At Moore Foot and Ankle, we refer to this type of surgery as “Corrective Cosmetic Foot Surgery”. We do this because of the nature of this type of surgery – one that has corrective procedures that coincide with the cosmetic outcome. Let’s be honest, all patients are looking for the top or best cosmetic foot surgeon to evaluate their foot problem, perform their foot surgery, and correct their foot deformity with the best aesthetic result.
But, we still believe that giving different treatment options is a top priority.
We specialize in all podiatry treatment areas to deal with your foot problems and ankle problems including foot surgery and ankle surgery. One area where we have seen increasing interest is cosmetic foot surgery. We use surgical and non-surgical techniques to improve the appearance of what some patients perceive as ugly feet.
As a Houston podiatrist, we treat a myriad of different foot problems including Plantar Fasciitis, hammertoes, bunions, ingrown toenails, gout and everything in between; all of which are covered by health insurance.
Conservative Treatment or
Cosmetic Foot Surgery has a few areas that are the most common that we can fix very easily and others can vary in their complexity. It is a specialty within a specialty and is not offered by most podiatrists or foot surgeons. Instead, you must find a foot specialist that has experience with this area of podiatry. And, when patients come in for Cosmetic Foot Surgery, we first ask “what do you want done, what displeases you, what is painful?”
This site is designed to help you understand and make informed choices about treatment options.
Cosmetic foot surgery is the same as other surgeries in this genre. Patients do not like the appearance of particular parts of their foot and want to have surgery to change the shape and look that is more pleasing as well as the ability to fit into attractive shoes. From the smaller incisions to the hidden sutures under the skin the objective is to have the best aesthetic outcome for each patient according to their needs.
Like any surgery, the costs involve the surgeons fees, anesthesiologist fees, surgery center or hospital fees, as well as any lab testing or any surgical implants and biologics. They range from $1000 (usually small procedures performed in the clinic) to $20,000 (multiple procedures in the hospital that may include both feet).
We primarily perform “Corrective Cosmetic Foot Surgery.” This surgery is covered by insurance since we are addressing a deformity that has a true diagnosis code. These problems include the usual discomfort in shoes and other issues with activity that warrant a corrective procedure. The only difference between this type of corrective foot surgery is that both the smaller incision and type of surgeries emphasize a more aesthetic goal in combination with a better functional outcome.
There are many definitions attached to this iconic reference, but the general understanding is to perform surgery on a larger foot to make it fit into a particular shoe. A google search pulls up “The so-called Cinderella procedure is a preventive bunion correction that results in a narrower foot. The “Perfect 10!” is a toe-shortening operation that is meant to make the toes twinkle in sandals.”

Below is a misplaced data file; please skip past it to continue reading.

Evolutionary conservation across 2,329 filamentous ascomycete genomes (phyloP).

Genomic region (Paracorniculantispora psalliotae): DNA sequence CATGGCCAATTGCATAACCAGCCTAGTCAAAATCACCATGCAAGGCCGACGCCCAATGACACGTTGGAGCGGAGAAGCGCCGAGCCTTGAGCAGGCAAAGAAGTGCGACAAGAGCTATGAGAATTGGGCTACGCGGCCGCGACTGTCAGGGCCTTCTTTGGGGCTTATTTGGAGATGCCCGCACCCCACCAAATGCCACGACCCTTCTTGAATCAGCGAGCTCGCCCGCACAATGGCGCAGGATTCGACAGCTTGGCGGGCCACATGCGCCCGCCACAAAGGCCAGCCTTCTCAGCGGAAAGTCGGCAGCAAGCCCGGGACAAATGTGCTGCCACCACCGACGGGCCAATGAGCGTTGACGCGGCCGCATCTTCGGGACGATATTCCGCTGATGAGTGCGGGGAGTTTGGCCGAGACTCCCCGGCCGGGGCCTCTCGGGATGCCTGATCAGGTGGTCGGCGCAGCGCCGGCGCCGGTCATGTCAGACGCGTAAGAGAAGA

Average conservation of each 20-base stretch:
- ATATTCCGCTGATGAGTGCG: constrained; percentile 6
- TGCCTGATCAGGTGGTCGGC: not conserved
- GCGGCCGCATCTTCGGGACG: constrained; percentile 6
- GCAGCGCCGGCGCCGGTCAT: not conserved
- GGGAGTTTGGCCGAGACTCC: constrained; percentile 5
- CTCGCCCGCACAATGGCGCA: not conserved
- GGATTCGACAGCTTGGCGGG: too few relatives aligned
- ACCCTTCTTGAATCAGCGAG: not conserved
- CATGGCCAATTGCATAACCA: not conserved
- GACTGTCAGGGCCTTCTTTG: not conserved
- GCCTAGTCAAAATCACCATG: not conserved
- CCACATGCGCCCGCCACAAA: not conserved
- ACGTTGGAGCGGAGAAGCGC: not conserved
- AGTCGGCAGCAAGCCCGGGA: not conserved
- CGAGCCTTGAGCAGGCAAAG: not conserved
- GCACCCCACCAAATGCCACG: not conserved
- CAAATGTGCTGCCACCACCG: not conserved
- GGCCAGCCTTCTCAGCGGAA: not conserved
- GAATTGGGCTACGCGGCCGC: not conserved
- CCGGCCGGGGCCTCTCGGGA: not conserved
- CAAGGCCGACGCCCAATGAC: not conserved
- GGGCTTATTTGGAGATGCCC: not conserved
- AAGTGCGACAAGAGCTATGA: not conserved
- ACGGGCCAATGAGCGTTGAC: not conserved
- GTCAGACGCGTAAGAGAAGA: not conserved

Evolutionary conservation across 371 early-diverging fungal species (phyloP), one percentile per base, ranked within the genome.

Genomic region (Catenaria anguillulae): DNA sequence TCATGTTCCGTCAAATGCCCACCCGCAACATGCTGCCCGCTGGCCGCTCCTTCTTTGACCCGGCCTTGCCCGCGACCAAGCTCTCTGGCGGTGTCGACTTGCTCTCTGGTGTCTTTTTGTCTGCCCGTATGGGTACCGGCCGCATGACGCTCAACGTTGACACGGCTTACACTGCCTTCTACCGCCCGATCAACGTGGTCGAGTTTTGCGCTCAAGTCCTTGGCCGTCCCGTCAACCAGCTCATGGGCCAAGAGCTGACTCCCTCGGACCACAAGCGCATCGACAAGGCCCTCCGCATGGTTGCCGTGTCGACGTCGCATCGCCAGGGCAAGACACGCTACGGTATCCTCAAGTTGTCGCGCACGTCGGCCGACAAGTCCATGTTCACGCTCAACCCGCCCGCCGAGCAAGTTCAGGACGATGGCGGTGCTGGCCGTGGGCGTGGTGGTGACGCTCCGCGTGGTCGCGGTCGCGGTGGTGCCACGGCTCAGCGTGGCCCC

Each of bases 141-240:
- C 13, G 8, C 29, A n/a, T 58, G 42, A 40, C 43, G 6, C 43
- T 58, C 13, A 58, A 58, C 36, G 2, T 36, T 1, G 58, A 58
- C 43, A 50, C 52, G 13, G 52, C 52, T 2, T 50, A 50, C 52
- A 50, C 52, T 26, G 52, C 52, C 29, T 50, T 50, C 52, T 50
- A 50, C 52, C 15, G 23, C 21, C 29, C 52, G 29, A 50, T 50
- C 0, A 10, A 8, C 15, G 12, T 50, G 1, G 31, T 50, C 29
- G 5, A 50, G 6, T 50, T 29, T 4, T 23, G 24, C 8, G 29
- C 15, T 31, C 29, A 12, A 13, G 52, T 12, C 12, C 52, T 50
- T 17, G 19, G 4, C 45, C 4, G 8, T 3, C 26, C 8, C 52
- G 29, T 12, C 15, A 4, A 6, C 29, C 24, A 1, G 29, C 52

In reality, these are the best types of surgeries to correct structural problems that make fitting shoes easier and more comfortably. Other bump removal procedures like the pump bump coined for this bone prominence at the back of the heel are simple to correct as well. The more aggressive procedures that are necessary to shorten the foot significantly as well as narrowing a size or two have extremely high risk and inconsistent outcome rates.
The recovery for cosmetic foot surgery is primarily the same as any other foot surgery. Where the lifestyle difficulties and length of recovery time both increase are the more complex surgeries, usually involving more attention on the bone, joint and tendon structures of the foot. For example, a toe or digital procedure allows the patient to walk after surgery and then back into a shoe when the incision is healed between 2 and 3 weeks. A joint procedure like the common Bunion surgery has different stages and requires different surgical procedures. For example, a moderate or severe bunion surgery with a large first metatarsal phalangeal joint angle requires an osteotomy or surgical bone fracture.
These procedures require the patient to remain completely non-weight bearing for 3-6 weeks depending upon both the procedure performed and the patient’s overall healing capabilities (age, medical conditions, medications, etc.). Returning to shoes, especially high heels, is a gradual process between 4-8 weeks depending on the patient’s overall health status, incision placement, scar tissue remodeling, and joint range of motion.
This patient wanted a smaller incision and the biologic, absorbable pin that we use for this procedure. The bunion was painful in her dress shoes and since childhood she was unhappy with its appearance.
This patient came into the office for concerns about pain and the positioning of her toes. She was back in shoes in 4 weeks after surgery.
I did my research and found Dr Moore’s office which is a good 3 hours away from me. I only wanted the best so I decided to have the consultation anyway. Immediately I was impressed by the way Dr Moore interacted with each of his patients. He listened to my concerns and from there made his plan of attack. In the end I had both feet done for my bunions along with my toes corrected. I just finished the 2nd foot in June and am fully recovered and getting back to my routine. I’m very happy and grateful for the end result! Thank you Dr Moore and staff!
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